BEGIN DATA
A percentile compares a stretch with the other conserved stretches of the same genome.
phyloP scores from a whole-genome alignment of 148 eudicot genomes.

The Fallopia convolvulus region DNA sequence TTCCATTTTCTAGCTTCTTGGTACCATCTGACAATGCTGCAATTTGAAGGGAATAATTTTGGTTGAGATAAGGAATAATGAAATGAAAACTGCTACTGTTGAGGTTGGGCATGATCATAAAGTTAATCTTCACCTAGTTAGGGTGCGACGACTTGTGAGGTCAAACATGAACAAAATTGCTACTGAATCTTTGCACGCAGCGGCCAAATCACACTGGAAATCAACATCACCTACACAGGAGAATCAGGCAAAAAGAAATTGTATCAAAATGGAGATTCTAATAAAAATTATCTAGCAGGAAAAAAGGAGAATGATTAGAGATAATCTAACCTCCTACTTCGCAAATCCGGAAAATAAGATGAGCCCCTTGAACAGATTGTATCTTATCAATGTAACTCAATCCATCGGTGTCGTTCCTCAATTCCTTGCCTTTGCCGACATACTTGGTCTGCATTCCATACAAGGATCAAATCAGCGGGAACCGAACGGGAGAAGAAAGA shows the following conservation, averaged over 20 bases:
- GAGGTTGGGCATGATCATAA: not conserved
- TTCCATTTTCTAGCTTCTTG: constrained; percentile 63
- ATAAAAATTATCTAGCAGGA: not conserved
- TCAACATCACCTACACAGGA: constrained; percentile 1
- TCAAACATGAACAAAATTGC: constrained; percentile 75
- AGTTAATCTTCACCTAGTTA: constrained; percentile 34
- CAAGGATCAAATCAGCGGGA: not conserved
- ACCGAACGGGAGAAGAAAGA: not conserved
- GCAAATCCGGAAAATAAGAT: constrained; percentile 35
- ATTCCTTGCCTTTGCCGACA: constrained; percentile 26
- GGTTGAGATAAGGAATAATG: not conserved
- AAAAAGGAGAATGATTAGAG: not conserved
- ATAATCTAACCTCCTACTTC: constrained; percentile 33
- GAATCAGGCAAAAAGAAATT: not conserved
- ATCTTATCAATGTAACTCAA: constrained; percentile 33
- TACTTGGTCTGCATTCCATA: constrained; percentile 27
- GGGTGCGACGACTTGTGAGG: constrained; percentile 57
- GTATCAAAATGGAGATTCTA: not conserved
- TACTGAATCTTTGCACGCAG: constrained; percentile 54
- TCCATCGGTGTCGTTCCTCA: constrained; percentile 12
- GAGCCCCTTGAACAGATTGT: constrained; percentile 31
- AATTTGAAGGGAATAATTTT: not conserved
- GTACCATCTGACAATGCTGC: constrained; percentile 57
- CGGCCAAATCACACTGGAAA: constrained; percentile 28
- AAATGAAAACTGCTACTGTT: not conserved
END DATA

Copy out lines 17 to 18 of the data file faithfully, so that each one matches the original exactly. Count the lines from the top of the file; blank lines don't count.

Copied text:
- GAATCAGGCAAAAAGAAATT: not conserved
- ATCTTATCAATGTAACTCAA: constrained; percentile 33